Mast Climbers: Up and coming

16 March 2017

Klimer simpson tower

Klimer is currently supplying a full access and material handling solution for a 47-storey tower retrofit project. The iconic Canadian department store located in the heart of downtown Toronto was built in 1968 and was in need of exterior structural upgrades and a complete facade restoration. Klimer’s project scope was to design, manufacture, supply and install material handling and access equipment.

Mast climbers have a long way to go before they are a truly global product, but the sector holds great promise in established markets like North America, where there is an attempt to expand its rental market and in emerging nations where mast climbers are in their infancy.

For many manufacturers, the development of existing products is the way forward in terms of creating greater sales potential.

US-based Hydro Mobile’s latest model is the S Series, now further enhanced to offer a transport platform configuration. It provides 4000 pounds (1818 kg) capacity and a climbing speed of 40ft/min (12m/min) using an electric rack and pinion drive system.

“We have been working hard to update some of our existing models to further improve performance,” says Kevin O’Shea, director of safety and training at Hydro Mobile.

The option of the transport platform configuration in either the Hydro Mobile S Series (electric rack and pinion) or the F Series (gas powered hydraulic rack and pinion) provides a range of configurations and power options to suit an array of industrial and construction environments. Additionally, the control panel offers the ability to control unauthorised operation, can be used to adapt safety parameters to configuration changes and presents operators with a range of safety alerts for safe operation and fault finding.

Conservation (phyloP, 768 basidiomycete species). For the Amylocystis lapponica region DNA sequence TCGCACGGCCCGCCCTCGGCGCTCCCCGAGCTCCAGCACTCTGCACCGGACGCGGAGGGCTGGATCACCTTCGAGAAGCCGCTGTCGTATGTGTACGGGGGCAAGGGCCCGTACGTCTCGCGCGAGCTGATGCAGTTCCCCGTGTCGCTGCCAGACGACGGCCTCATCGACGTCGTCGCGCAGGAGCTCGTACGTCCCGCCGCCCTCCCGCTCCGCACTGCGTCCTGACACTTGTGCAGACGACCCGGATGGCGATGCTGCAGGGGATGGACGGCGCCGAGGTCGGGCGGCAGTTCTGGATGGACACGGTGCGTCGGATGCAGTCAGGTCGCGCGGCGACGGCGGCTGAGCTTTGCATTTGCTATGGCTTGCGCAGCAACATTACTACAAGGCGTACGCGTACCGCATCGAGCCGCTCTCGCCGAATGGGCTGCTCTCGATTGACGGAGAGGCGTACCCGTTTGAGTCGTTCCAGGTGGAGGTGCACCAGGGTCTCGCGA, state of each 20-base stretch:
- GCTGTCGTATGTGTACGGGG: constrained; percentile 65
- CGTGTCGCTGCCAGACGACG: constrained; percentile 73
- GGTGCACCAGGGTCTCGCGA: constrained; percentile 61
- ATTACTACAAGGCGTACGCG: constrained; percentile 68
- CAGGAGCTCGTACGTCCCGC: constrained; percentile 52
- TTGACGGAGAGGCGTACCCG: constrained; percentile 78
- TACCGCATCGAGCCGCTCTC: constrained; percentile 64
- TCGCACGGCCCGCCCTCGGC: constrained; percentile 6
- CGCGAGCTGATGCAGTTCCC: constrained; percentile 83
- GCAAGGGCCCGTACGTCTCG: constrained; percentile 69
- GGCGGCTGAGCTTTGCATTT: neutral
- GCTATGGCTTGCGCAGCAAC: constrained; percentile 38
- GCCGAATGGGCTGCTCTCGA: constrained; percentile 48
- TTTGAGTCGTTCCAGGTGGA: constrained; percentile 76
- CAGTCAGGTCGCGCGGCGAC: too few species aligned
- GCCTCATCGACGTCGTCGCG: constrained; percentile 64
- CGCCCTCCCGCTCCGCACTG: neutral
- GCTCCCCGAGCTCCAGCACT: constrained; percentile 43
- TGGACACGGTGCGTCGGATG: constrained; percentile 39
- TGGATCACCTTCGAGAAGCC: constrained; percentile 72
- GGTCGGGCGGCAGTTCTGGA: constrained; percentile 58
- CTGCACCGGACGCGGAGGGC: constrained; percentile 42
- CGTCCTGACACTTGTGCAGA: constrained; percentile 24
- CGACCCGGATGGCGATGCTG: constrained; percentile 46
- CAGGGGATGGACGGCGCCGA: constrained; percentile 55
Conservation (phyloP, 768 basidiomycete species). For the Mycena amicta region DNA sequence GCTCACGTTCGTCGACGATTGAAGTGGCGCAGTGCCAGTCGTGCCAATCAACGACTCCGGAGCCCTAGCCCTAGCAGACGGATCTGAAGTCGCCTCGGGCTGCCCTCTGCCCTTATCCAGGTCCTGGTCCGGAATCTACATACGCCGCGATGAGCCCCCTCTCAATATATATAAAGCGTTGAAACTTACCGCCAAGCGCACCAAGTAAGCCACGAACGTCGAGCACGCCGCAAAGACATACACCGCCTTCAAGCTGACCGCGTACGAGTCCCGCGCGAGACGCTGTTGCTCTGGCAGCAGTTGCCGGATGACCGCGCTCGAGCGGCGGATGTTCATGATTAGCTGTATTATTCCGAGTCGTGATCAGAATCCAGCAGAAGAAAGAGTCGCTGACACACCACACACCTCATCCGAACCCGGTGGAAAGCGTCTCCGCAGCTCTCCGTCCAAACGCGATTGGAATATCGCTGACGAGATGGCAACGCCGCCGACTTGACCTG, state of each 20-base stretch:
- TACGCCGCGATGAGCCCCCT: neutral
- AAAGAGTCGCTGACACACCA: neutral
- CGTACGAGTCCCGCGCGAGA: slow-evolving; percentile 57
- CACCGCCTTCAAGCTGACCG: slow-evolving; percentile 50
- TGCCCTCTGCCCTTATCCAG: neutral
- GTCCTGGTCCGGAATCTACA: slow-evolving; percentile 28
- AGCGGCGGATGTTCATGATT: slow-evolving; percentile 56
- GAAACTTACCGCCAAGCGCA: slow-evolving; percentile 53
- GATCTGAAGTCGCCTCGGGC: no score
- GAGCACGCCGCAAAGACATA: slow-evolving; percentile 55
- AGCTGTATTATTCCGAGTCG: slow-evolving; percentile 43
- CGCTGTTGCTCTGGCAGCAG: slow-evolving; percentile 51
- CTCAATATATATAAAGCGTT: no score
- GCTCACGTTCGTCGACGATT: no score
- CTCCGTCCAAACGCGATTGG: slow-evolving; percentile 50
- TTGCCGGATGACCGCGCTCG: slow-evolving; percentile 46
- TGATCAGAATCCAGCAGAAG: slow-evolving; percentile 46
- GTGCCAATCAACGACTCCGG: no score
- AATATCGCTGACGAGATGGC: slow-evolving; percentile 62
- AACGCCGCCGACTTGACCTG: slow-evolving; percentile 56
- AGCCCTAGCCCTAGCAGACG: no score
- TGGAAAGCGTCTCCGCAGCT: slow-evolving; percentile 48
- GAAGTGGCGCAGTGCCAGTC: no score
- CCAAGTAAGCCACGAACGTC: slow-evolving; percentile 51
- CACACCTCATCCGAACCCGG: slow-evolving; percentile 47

Concerning future products, Mr O’Shea comments, “Owners always want more speed and capacity but one affects the other, generally the higher the capacity the slower the speed. Of course most things are possible but when potential owners analyse the combination of speed, capacity and price the equation becomes a lot tougher.

“Our product development committee is working hard on increasing productivity in our current models and that includes important decisions on the capacity/speed equation, but it also includes considerations such as ease of operation, ergonomics and other such improvements.”

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An example of one of Alba’s innovative mast climbing solutions. 

Nevertheless, there is a sentiment in the MCWP industry that seems more relevant than in other related industries, explains Mr O’Shea - ‘If it aint broke, don’t fix it’. “Over the years manufacturers have developed control aspects for mast climbers which have had varying degrees of success. Where booms and scissors are essentially access platforms, the mast climber is predominantly a work platform and on many occasions the work being done from the platform is heavy work.”

Busy platforms

For example it’s not unusual to see four masons’ crews, pallets of brick, tubs of mortar, a tool chest, and a material hoist on a unit. “With this amount of activity on the platform sophisticated control systems are difficult to protect from damage, so a delicate balance of sophistication, control and robustness is the key to success. Mast climbers are far more affected by productivity issues than other types of access so ergonomic design is really important,” says Mr O’Shea.

“Simple but effective controls, an ergonomically advantageous system which provides both high productivity and safety, and a product which is easy to erect and dismantle, are critical aspects.”

Geda sbl 2000 mumbai

Founded 14 years ago, Klimer Platforms has gradually added to its product offerings while slowly expanding its footprint across Canada and the US.

It has a similar focus when it comes to product development. Most recently it acquired the manufacturing rights for the Hydek mast climbing work platform. These drive units are the backbone of the busines, it says.

The company’s plan is to build on the strength of these drive systems with enhanced platform innovations for materials handling, loading and user safety.

It will begin production of the next generation of Hydek in the second quarter of 2017. The product line will be re-designed to provide greater ease for operation, increased efficiency and safety for users. “We plan to enhance the platforms’ design,” says founder Jay Gordon. “We’ve consulted with users of Hydek, incorporated their feed back into the soon-to-be launched platform. Our goal is to bring Klimer’s ease-of-use design into Hydek product, to create a dedicated masonry machine that travels smoothly and is easily operated.”

Mr Gordon explains that throughout 2015 and 2016, the company has also concentrated on equipment rental and customised platform configuration markets with special emphasis on streamlining its business and improving the customer experience.